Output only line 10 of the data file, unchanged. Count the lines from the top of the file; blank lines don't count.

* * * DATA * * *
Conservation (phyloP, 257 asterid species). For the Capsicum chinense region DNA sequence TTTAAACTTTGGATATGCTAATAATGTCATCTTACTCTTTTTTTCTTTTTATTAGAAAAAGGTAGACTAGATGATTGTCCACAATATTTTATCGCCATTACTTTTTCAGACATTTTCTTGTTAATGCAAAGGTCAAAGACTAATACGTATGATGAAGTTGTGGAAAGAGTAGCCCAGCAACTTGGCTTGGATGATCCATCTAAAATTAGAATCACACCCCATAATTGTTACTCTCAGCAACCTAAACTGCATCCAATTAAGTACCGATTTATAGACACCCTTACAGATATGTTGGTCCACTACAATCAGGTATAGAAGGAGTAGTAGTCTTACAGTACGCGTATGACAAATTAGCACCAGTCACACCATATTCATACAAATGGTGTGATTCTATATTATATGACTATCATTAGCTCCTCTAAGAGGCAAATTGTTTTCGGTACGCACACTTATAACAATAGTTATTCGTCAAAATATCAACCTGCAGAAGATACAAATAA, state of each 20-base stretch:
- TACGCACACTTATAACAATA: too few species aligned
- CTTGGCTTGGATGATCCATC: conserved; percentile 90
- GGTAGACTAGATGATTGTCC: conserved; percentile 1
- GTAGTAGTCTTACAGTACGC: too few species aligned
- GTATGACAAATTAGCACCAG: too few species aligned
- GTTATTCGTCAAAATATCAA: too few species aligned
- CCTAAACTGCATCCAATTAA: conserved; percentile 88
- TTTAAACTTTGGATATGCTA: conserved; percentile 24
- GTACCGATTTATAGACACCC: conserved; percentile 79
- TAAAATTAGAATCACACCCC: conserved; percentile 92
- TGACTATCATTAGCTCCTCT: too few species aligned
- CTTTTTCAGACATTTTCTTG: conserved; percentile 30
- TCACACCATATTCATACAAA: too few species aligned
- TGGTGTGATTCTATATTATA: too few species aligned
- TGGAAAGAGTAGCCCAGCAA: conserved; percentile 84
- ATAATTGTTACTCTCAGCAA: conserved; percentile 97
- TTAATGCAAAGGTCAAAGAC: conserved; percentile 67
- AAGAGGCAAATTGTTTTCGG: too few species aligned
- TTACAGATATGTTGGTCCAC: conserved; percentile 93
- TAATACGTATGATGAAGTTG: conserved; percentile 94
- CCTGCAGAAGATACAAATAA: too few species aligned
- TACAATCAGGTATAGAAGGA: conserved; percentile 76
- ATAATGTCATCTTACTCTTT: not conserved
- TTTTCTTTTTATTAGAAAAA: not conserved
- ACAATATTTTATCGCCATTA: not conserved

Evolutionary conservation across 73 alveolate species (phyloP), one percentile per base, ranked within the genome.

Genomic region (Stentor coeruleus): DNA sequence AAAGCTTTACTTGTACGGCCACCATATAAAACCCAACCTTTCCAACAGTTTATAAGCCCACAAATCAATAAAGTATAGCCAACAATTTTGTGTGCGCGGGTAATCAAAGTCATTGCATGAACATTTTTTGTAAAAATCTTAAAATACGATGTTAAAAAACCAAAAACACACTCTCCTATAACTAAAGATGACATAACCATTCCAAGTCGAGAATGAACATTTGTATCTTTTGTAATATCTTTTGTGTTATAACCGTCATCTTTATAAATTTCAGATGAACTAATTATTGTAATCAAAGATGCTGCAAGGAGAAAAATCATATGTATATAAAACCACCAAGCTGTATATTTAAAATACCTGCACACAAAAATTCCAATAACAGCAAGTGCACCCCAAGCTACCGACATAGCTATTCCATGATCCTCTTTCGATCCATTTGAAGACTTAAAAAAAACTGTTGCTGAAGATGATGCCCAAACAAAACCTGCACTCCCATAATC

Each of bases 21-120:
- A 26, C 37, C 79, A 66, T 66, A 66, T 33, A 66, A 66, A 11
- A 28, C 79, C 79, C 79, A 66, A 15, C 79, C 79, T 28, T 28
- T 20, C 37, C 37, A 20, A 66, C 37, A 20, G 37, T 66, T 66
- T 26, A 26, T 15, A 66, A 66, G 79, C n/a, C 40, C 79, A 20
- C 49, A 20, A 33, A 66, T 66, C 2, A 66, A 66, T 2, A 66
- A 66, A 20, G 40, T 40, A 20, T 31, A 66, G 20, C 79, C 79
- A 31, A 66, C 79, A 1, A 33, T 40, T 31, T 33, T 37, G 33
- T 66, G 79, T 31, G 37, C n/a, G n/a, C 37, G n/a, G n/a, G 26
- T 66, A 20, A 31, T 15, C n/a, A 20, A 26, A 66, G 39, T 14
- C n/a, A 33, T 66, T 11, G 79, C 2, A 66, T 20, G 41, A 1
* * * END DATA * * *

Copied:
- GTACCGATTTATAGACACCC: conserved; percentile 79